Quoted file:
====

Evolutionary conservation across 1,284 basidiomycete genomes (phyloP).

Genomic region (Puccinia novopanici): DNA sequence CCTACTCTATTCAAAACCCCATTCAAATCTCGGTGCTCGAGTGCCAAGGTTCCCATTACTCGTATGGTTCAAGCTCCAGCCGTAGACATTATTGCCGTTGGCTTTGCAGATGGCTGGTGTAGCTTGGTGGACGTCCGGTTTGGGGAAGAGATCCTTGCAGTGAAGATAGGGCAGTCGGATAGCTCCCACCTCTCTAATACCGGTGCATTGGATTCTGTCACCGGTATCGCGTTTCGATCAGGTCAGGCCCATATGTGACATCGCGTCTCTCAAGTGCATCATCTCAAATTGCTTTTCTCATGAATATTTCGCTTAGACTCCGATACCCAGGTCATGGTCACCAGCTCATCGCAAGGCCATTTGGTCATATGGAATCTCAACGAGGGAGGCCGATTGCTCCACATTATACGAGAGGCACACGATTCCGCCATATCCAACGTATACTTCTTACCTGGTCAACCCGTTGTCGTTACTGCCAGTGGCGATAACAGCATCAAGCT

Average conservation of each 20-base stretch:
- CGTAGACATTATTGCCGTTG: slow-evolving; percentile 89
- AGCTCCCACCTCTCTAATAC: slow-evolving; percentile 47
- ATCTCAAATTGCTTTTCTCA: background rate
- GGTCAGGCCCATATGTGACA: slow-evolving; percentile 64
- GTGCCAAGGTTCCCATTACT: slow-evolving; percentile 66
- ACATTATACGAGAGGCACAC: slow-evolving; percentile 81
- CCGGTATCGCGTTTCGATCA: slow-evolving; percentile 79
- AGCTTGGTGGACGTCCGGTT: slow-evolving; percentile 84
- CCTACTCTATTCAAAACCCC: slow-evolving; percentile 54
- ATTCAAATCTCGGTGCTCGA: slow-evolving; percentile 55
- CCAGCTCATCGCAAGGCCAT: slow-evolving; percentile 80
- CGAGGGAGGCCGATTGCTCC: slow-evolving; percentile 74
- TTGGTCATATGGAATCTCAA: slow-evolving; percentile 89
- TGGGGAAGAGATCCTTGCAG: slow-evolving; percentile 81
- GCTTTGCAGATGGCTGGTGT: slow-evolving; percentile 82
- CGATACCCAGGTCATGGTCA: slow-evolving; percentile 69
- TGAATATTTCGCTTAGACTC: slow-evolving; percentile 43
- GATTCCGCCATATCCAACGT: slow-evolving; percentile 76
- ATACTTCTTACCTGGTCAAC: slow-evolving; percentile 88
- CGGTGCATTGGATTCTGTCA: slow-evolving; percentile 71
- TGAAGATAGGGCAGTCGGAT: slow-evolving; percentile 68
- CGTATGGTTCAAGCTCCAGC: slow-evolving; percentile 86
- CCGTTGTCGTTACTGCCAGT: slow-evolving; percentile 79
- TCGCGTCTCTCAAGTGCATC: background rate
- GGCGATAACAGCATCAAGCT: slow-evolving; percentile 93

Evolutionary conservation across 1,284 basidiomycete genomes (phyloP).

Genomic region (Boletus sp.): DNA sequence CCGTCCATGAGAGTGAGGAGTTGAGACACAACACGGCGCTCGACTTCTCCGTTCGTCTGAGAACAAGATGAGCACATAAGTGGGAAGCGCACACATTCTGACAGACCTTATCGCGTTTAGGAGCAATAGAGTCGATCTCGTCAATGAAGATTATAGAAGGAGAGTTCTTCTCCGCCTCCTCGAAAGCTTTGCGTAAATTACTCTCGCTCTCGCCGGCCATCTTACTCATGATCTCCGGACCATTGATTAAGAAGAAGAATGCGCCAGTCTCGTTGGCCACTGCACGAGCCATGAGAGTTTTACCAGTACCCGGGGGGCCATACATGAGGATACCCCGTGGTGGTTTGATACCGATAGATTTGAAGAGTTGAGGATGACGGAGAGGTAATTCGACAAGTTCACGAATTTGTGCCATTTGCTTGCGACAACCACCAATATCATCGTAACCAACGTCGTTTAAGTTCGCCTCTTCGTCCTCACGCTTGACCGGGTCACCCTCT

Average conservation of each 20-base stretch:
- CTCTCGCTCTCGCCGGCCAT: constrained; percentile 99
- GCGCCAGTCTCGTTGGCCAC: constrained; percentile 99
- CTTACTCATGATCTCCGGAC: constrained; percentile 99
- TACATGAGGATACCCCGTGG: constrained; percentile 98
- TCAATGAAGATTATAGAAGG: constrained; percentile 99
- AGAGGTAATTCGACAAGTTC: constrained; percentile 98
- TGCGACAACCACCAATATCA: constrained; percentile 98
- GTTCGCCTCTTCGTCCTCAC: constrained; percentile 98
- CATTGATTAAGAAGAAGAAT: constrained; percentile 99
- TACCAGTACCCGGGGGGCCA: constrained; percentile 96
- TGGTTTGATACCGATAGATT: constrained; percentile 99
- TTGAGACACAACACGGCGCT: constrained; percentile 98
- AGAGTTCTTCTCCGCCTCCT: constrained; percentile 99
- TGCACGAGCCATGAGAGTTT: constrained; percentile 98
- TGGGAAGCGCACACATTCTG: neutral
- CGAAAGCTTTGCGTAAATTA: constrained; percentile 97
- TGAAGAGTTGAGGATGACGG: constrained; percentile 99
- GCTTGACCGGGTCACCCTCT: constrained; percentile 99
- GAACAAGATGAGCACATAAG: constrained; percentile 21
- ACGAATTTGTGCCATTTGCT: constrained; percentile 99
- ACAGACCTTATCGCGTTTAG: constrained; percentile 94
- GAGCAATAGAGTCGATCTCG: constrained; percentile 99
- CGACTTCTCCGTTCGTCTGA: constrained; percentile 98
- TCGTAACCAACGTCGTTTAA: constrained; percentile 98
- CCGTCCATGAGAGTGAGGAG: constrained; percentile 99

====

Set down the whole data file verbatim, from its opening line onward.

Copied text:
Evolutionary conservation across 1,284 basidiomycete genomes (phyloP).

Genomic region (Puccinia novopanici): DNA sequence CCTACTCTATTCAAAACCCCATTCAAATCTCGGTGCTCGAGTGCCAAGGTTCCCATTACTCGTATGGTTCAAGCTCCAGCCGTAGACATTATTGCCGTTGGCTTTGCAGATGGCTGGTGTAGCTTGGTGGACGTCCGGTTTGGGGAAGAGATCCTTGCAGTGAAGATAGGGCAGTCGGATAGCTCCCACCTCTCTAATACCGGTGCATTGGATTCTGTCACCGGTATCGCGTTTCGATCAGGTCAGGCCCATATGTGACATCGCGTCTCTCAAGTGCATCATCTCAAATTGCTTTTCTCATGAATATTTCGCTTAGACTCCGATACCCAGGTCATGGTCACCAGCTCATCGCAAGGCCATTTGGTCATATGGAATCTCAACGAGGGAGGCCGATTGCTCCACATTATACGAGAGGCACACGATTCCGCCATATCCAACGTATACTTCTTACCTGGTCAACCCGTTGTCGTTACTGCCAGTGGCGATAACAGCATCAAGCT

Average conservation of each 20-base stretch:
- CGTAGACATTATTGCCGTTG: slow-evolving; percentile 89
- AGCTCCCACCTCTCTAATAC: slow-evolving; percentile 47
- ATCTCAAATTGCTTTTCTCA: background rate
- GGTCAGGCCCATATGTGACA: slow-evolving; percentile 64
- GTGCCAAGGTTCCCATTACT: slow-evolving; percentile 66
- ACATTATACGAGAGGCACAC: slow-evolving; percentile 81
- CCGGTATCGCGTTTCGATCA: slow-evolving; percentile 79
- AGCTTGGTGGACGTCCGGTT: slow-evolving; percentile 84
- CCTACTCTATTCAAAACCCC: slow-evolving; percentile 54
- ATTCAAATCTCGGTGCTCGA: slow-evolving; percentile 55
- CCAGCTCATCGCAAGGCCAT: slow-evolving; percentile 80
- CGAGGGAGGCCGATTGCTCC: slow-evolving; percentile 74
- TTGGTCATATGGAATCTCAA: slow-evolving; percentile 89
- TGGGGAAGAGATCCTTGCAG: slow-evolving; percentile 81
- GCTTTGCAGATGGCTGGTGT: slow-evolving; percentile 82
- CGATACCCAGGTCATGGTCA: slow-evolving; percentile 69
- TGAATATTTCGCTTAGACTC: slow-evolving; percentile 43
- GATTCCGCCATATCCAACGT: slow-evolving; percentile 76
- ATACTTCTTACCTGGTCAAC: slow-evolving; percentile 88
- CGGTGCATTGGATTCTGTCA: slow-evolving; percentile 71
- TGAAGATAGGGCAGTCGGAT: slow-evolving; percentile 68
- CGTATGGTTCAAGCTCCAGC: slow-evolving; percentile 86
- CCGTTGTCGTTACTGCCAGT: slow-evolving; percentile 79
- TCGCGTCTCTCAAGTGCATC: background rate
- GGCGATAACAGCATCAAGCT: slow-evolving; percentile 93

Evolutionary conservation across 1,284 basidiomycete genomes (phyloP).

Genomic region (Boletus sp.): DNA sequence CCGTCCATGAGAGTGAGGAGTTGAGACACAACACGGCGCTCGACTTCTCCGTTCGTCTGAGAACAAGATGAGCACATAAGTGGGAAGCGCACACATTCTGACAGACCTTATCGCGTTTAGGAGCAATAGAGTCGATCTCGTCAATGAAGATTATAGAAGGAGAGTTCTTCTCCGCCTCCTCGAAAGCTTTGCGTAAATTACTCTCGCTCTCGCCGGCCATCTTACTCATGATCTCCGGACCATTGATTAAGAAGAAGAATGCGCCAGTCTCGTTGGCCACTGCACGAGCCATGAGAGTTTTACCAGTACCCGGGGGGCCATACATGAGGATACCCCGTGGTGGTTTGATACCGATAGATTTGAAGAGTTGAGGATGACGGAGAGGTAATTCGACAAGTTCACGAATTTGTGCCATTTGCTTGCGACAACCACCAATATCATCGTAACCAACGTCGTTTAAGTTCGCCTCTTCGTCCTCACGCTTGACCGGGTCACCCTCT

Average conservation of each 20-base stretch:
- CTCTCGCTCTCGCCGGCCAT: constrained; percentile 99
- GCGCCAGTCTCGTTGGCCAC: constrained; percentile 99
- CTTACTCATGATCTCCGGAC: constrained; percentile 99
- TACATGAGGATACCCCGTGG: constrained; percentile 98
- TCAATGAAGATTATAGAAGG: constrained; percentile 99
- AGAGGTAATTCGACAAGTTC: constrained; percentile 98
- TGCGACAACCACCAATATCA: constrained; percentile 98
- GTTCGCCTCTTCGTCCTCAC: constrained; percentile 98
- CATTGATTAAGAAGAAGAAT: constrained; percentile 99
- TACCAGTACCCGGGGGGCCA: constrained; percentile 96
- TGGTTTGATACCGATAGATT: constrained; percentile 99
- TTGAGACACAACACGGCGCT: constrained; percentile 98
- AGAGTTCTTCTCCGCCTCCT: constrained; percentile 99
- TGCACGAGCCATGAGAGTTT: constrained; percentile 98
- TGGGAAGCGCACACATTCTG: neutral
- CGAAAGCTTTGCGTAAATTA: constrained; percentile 97
- TGAAGAGTTGAGGATGACGG: constrained; percentile 99
- GCTTGACCGGGTCACCCTCT: constrained; percentile 99
- GAACAAGATGAGCACATAAG: constrained; percentile 21
- ACGAATTTGTGCCATTTGCT: constrained; percentile 99
- ACAGACCTTATCGCGTTTAG: constrained; percentile 94
- GAGCAATAGAGTCGATCTCG: constrained; percentile 99
- CGACTTCTCCGTTCGTCTGA: constrained; percentile 98
- TCGTAACCAACGTCGTTTAA: constrained; percentile 98
- CCGTCCATGAGAGTGAGGAG: constrained; percentile 99